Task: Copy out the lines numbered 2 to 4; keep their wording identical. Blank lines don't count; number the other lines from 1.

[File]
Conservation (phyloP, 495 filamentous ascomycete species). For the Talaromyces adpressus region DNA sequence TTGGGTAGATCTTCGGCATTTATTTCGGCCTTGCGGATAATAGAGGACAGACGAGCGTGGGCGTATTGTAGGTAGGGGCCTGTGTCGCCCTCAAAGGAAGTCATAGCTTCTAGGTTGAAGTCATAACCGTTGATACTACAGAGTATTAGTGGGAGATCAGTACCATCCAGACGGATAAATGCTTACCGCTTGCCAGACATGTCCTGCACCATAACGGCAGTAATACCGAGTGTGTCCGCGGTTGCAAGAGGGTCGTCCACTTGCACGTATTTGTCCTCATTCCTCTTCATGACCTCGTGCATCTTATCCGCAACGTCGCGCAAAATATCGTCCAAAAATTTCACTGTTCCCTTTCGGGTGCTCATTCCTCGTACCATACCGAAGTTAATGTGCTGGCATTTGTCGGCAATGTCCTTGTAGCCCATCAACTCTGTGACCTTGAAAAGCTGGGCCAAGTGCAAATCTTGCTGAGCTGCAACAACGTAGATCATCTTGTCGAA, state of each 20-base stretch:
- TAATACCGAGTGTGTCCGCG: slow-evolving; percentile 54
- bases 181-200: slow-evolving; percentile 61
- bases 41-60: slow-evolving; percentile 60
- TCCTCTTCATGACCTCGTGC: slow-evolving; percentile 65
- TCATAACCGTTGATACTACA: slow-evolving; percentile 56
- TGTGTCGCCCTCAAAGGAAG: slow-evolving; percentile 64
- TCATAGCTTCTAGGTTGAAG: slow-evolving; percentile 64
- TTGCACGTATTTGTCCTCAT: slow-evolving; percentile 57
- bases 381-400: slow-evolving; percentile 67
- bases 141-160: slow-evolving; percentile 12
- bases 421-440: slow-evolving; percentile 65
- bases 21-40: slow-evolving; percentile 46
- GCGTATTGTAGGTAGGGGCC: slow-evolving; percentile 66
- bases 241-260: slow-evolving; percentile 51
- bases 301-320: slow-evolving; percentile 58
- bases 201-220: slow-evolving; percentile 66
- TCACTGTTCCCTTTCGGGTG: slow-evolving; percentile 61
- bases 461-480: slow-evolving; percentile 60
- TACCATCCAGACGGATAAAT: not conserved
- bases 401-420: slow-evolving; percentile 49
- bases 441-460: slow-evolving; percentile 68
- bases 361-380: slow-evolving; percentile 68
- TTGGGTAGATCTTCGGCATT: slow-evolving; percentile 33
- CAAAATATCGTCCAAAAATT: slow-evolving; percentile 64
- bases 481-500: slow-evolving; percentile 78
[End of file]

- TAATACCGAGTGTGTCCGCG: slow-evolving; percentile 54
- bases 181-200: slow-evolving; percentile 61
- bases 41-60: slow-evolving; percentile 60